An understanding of the cellular and molecular mechanisms by which METH affects NPCs may provide new insights into neurodegeneration and regeneration. A recent in vitro study found that METH, at similar concentrations to those used in this study, can act directly upon NPCs to decrease proliferation, induce oxidative stress, and result in dysregulation of the mitochondrial fission protein DRP1 and concomitant mitochondrial fragmentation . Similarly, in lymphocytes, METH causes increases in intracellular calcium and disruption of the electron transport chain in mitochondria . Oxidative stress has also been implicated in the impairment of hippocampal neurogenesis by alcohol, which is prevented by the synthetic antioxidant ebselen . Surprisingly, in some situations oxidative stress may enhance neurogenesis. Deficiency of the antioxidant enzyme superoxide dismutase 1 (SOD1), for example, results in higher numbers of newly generated hippocampal neurons compared to wild type animals following cranial irradiation, an effect that is potentially mediated through increased oxidative stress . The effects of NO and nitrosative stress on NPC function are also not fully understood . Several studies suggest that NO donors decrease NPC proliferation and drive differentiation toward the neuronal lineage, while inhibitors of NOS may increase proliferation and decrease differentiation [48, 49]. A decrease in transcription of the oncogene N-myc may play a role, as its levels correlate with NO-induced changes in NPC proliferation and differentiation . We found striking evidence of both oxidative and nitrosative stress in NPCs upon METH exposure, and this was accompanied by decreased proliferation. Interestingly, we did not note significant effects upon NPC differentiation, nor did we find that METH affected survival of NPCs that had already begun to differentiate. Thus, METH appears to exert cell-stage specific effects, with proliferating NPCs preferentially affected as compared to differentiating cells.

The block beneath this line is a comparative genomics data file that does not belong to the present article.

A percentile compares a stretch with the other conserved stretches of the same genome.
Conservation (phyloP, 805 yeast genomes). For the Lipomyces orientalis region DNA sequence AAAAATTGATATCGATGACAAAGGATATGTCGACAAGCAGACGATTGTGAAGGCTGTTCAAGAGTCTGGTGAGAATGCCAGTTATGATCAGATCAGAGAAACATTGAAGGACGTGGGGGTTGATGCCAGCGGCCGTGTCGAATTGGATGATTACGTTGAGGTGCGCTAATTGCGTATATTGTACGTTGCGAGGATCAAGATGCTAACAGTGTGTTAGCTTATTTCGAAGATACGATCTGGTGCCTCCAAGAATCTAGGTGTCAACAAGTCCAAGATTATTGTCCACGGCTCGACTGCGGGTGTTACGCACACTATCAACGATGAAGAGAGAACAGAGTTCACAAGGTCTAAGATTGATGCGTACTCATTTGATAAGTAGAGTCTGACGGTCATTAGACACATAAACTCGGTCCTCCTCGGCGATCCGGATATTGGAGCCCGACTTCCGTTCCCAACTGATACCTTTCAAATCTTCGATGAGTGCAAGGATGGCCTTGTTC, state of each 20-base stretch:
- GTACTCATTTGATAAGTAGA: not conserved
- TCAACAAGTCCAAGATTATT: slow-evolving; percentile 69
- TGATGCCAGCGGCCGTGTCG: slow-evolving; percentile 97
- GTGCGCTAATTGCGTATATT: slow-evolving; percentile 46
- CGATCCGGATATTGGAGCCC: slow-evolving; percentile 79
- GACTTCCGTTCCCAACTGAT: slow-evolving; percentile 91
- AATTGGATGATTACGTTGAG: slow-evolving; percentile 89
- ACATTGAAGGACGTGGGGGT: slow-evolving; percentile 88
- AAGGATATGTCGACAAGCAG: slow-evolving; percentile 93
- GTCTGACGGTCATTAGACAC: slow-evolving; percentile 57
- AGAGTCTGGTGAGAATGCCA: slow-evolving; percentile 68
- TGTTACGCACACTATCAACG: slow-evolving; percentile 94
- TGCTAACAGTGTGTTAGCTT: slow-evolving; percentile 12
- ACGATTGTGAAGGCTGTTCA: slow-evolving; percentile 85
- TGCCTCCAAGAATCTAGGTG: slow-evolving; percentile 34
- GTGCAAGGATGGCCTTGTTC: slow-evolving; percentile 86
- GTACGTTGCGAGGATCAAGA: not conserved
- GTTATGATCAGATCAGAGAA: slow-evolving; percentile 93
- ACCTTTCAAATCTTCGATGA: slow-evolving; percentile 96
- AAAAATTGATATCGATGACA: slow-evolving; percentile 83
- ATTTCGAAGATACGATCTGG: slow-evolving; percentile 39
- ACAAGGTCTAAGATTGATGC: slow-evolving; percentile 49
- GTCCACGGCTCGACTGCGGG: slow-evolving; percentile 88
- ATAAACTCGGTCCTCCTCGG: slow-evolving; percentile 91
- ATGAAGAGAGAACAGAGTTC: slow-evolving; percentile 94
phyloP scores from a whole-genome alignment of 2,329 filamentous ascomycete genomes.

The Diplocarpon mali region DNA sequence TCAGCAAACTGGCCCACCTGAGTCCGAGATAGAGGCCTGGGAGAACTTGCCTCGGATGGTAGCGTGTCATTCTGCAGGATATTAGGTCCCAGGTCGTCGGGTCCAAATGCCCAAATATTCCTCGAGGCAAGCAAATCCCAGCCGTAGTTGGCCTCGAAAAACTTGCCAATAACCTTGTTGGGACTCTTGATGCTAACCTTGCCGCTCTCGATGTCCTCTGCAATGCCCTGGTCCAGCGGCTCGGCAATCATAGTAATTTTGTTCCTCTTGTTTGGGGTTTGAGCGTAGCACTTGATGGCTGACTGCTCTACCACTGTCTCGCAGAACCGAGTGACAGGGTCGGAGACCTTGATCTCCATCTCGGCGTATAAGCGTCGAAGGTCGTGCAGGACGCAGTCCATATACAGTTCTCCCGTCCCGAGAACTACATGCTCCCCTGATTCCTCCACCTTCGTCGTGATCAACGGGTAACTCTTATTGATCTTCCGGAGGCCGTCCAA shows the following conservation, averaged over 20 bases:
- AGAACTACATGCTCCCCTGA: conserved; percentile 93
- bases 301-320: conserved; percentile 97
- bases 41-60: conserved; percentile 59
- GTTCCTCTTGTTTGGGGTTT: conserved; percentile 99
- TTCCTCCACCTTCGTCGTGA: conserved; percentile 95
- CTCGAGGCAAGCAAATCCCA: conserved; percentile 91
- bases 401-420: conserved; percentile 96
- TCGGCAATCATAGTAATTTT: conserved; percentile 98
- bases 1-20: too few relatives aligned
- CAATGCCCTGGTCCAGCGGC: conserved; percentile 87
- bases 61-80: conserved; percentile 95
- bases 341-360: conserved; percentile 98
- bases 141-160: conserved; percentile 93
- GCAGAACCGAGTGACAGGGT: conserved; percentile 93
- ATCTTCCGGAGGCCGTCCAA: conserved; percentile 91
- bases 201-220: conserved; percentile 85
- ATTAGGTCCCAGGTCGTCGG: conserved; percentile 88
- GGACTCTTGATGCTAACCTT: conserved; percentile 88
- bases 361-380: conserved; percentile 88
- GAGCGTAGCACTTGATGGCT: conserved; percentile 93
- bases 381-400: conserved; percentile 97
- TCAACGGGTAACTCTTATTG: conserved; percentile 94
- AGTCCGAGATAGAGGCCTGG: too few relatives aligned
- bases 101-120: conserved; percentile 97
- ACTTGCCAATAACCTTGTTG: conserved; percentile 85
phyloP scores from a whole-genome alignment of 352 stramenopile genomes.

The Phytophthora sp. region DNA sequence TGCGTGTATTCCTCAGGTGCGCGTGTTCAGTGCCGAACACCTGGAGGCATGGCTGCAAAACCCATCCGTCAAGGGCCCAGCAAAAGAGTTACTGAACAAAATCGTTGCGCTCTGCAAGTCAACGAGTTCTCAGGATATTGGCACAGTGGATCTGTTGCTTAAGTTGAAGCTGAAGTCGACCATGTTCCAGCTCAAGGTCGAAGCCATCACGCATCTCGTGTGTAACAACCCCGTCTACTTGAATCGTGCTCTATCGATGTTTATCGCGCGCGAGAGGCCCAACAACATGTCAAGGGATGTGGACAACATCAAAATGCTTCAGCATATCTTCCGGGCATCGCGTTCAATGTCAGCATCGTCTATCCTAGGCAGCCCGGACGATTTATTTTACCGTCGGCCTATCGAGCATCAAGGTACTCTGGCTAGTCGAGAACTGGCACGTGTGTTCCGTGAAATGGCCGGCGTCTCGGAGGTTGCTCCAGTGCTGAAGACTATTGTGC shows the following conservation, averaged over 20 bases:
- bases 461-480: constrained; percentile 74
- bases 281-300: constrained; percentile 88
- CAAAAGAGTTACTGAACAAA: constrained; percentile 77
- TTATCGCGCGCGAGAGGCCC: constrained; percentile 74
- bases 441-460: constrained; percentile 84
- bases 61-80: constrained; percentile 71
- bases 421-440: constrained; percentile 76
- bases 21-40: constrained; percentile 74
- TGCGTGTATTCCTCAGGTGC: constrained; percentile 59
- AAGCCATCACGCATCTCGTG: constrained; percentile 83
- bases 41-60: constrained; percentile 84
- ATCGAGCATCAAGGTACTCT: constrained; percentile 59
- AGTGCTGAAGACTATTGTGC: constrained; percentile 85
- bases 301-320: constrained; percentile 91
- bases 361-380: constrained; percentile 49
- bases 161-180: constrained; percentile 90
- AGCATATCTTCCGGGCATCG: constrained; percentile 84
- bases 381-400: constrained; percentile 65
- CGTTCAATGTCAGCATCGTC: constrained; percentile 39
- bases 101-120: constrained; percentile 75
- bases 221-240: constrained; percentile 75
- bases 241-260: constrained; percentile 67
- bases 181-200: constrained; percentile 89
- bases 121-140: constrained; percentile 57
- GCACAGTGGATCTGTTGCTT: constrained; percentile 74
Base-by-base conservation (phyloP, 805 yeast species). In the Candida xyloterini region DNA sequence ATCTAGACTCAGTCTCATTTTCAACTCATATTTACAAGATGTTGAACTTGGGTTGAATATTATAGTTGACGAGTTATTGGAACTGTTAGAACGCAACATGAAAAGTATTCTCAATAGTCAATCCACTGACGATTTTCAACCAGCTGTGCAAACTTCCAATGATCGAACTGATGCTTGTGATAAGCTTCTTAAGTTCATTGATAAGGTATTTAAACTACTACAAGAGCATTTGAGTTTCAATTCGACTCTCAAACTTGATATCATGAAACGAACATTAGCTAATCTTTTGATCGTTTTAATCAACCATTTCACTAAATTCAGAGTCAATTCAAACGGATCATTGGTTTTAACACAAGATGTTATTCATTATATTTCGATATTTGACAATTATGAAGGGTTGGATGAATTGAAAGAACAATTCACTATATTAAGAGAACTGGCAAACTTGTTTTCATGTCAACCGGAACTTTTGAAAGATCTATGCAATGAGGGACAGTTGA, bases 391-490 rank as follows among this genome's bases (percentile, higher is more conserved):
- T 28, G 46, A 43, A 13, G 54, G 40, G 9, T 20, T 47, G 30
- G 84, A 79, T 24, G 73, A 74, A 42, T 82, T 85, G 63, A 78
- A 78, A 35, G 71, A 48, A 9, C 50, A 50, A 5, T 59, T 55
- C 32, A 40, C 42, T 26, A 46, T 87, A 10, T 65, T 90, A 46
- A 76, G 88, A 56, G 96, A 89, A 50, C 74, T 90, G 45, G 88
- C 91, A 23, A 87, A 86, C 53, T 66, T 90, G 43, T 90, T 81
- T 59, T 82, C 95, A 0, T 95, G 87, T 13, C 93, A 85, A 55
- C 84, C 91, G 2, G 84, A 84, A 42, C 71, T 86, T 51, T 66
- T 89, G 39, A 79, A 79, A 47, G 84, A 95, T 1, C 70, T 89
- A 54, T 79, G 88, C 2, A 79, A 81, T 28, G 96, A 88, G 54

A major consequence of oxidative and nitrosative stress is protein tyrosine nitration, which results from excessive peroxynitrite formation . Protein tyrosine nitration is a selective process, where only a few proteins get nitrated and only a few tyrosine residues are modified within each protein The nitration of tyrosines does not predictably result in loss of function, as some proteins may exhibit either no measurable change in function or even gain in function upon nitration . In a growing number of neurodegenerative disorders, however, tyrosine nitration has been implicated in disruption of protein function with adverse pathological consequences. In Parkinson's disease, tyrosine nitration can lead to increased aggregation of alpha-synuclein, potentially contributed to the increased formation of Lewy bodies . Similarly, nitration of tau inhibits the ability of monomeric tau to promote microtubule assembly, increases self-aggregation, and facilitates its incorporation into neurofibrillary tangles, one of the pathological hallmarks of Alzheimer's disease [53, 54]. In addition, the protein L-prostaglandin D synthase (L-PGDS) was found to be highly nitrotyrosinated in the cerebrospinal fluid of HIV-infected individuals as compared to non-HIV-infected individuals, and nitration of the protein diminished its activity . Given the ability of prostaglandins to modulate a wide variety of regulatory pathways, it was hypothesized that nitration of L-PGDS may play a role in the pathogenesis of HIV dementia. Using mass spectrometry, we identified 17 proteins in the 3-NT immunoprecipitate of METH-treated NPCs. These proteins encompass diverse cellular functions, including synthesis of proteins, formation and maintenance of cytoskeletal structure, and energy production. The varied functions of the proteins we identified are consistent with the wide functional range of nitrated proteins identified in neurodegenerative disorders. Interestingly, Gene Ontology analysis indicates that the largest class of nitrated proteins found in in vivo disease models subserve energy metabolism, likely due to involvement of these proteins with oxidative and nitrosative-stress generating redox reactions .